The USC Annenberg Innovation Lab has released three new reports that aim to serve as teaching and learning guides for K-12 teachers and administrators who want to develop more participatory learning approaches in classrooms.
The guides share insights and lessons gleaned from a yearlong project working with Los Angeles public school teachers and also from an interdisciplinary working group of researchers, teachers and administrators from several states. The reports are the follow up to Provost's Professor of Communication, Journalism and Cinematic Arts Henry Jenkins’ landmark 2006 white paper: Confronting the Challenges of a Participatory Culture, which outlined the challenges facing educators in a new media world filled with students who are engaged participants instead of passive observers.
The reports’ research, led by USC Annenberg researcher Erin Reilly, delves into the rich media landscape that has continued to evolve over the last six years, as well as the progress that has been made in developing participatory learning.
With funding provided by the Bill & Melinda Gates Foundation and the Digital Media and Learning Research Hub, the reports are:
*Designing with Teachers: Participatory Approaches to Professional Development. Features case studies of innovative professional development initiatives (Vital Signs, PLAY, Scratch, Ask Ansai, the Participatory Assessment Project), with a larger exploration of what it might mean to adopt a more participatory model for designing with teachers. Outlines four core values and seven design principles that shape new models of participatory professional development.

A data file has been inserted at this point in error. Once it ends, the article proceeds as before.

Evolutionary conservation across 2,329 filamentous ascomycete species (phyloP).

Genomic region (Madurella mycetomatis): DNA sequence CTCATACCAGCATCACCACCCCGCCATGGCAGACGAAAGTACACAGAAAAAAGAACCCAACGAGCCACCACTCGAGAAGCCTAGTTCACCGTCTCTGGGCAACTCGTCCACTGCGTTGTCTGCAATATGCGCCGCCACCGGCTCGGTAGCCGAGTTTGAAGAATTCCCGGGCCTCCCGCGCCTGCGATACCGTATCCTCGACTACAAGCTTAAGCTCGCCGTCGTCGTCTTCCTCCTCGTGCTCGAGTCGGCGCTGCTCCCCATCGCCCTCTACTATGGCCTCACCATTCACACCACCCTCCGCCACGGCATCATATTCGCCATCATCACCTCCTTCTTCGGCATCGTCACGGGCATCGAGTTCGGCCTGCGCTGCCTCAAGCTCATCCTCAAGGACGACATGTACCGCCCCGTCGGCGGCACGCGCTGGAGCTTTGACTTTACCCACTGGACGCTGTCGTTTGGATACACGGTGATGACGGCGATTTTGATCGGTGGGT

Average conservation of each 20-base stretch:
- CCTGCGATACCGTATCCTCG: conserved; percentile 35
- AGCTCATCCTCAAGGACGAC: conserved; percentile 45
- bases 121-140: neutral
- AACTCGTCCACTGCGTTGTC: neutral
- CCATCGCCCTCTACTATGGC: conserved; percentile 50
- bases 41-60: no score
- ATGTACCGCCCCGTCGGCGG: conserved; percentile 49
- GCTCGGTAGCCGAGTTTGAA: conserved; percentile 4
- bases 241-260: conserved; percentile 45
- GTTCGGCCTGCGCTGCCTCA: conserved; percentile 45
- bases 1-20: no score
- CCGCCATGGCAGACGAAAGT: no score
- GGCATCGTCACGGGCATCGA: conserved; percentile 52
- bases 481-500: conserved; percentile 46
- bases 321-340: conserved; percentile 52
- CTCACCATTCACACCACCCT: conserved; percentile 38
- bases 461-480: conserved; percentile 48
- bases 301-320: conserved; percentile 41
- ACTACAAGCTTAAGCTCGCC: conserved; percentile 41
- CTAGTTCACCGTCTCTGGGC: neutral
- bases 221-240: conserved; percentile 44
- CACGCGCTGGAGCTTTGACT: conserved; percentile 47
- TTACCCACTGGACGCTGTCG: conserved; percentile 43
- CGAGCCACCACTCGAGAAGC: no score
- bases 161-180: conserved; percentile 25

*Shall we PLAY?: Culled from work with LAUSD elementary and secondary teachers and makes a case for focusing on media rather than technology, as media is a form of communication that permeates society while technology is a tool. Highlights developments in the Digital Media and Learning movement since 2006, as Jenkins, Reilly and their team have sought to bring a more participatory spirit to the institutions that most directly affect students’ lives. Outlines the four “C’s” of participation: create, circulate, collaborate and connect.
*PLAY! Participatory Learning and You: Defines the five core principles for participatory learning: 1) Participants have many chances to exercise creativity through diverse media, tools, and practices; 2) Participants adopt an ethos of co-learning, respecting each person’s skills and knowledge; 3) Participants experience heightened motivation and engagement through meaningful play; 4) Activities feel relevant to the learners’ identities and interests; 5) An integrated learning system - or learning ecosystem - honors rich connections between home, school, community and world. The report also lays out the challenges of incorporating the principles.
“The reports are really about defining PLAY! as experimentation with surroundings as a form of problem solving, as embodying learning. It’s not about lecturing.,” Reilly said. “Adults that surround the child need to consider themselves mentors or guides – a guide for teaching and learning anytime, anywhere.”
The reports were authored by Reilly, Jenkins, Iona Literat, Laurel Felt and Vanessa Vartabedian.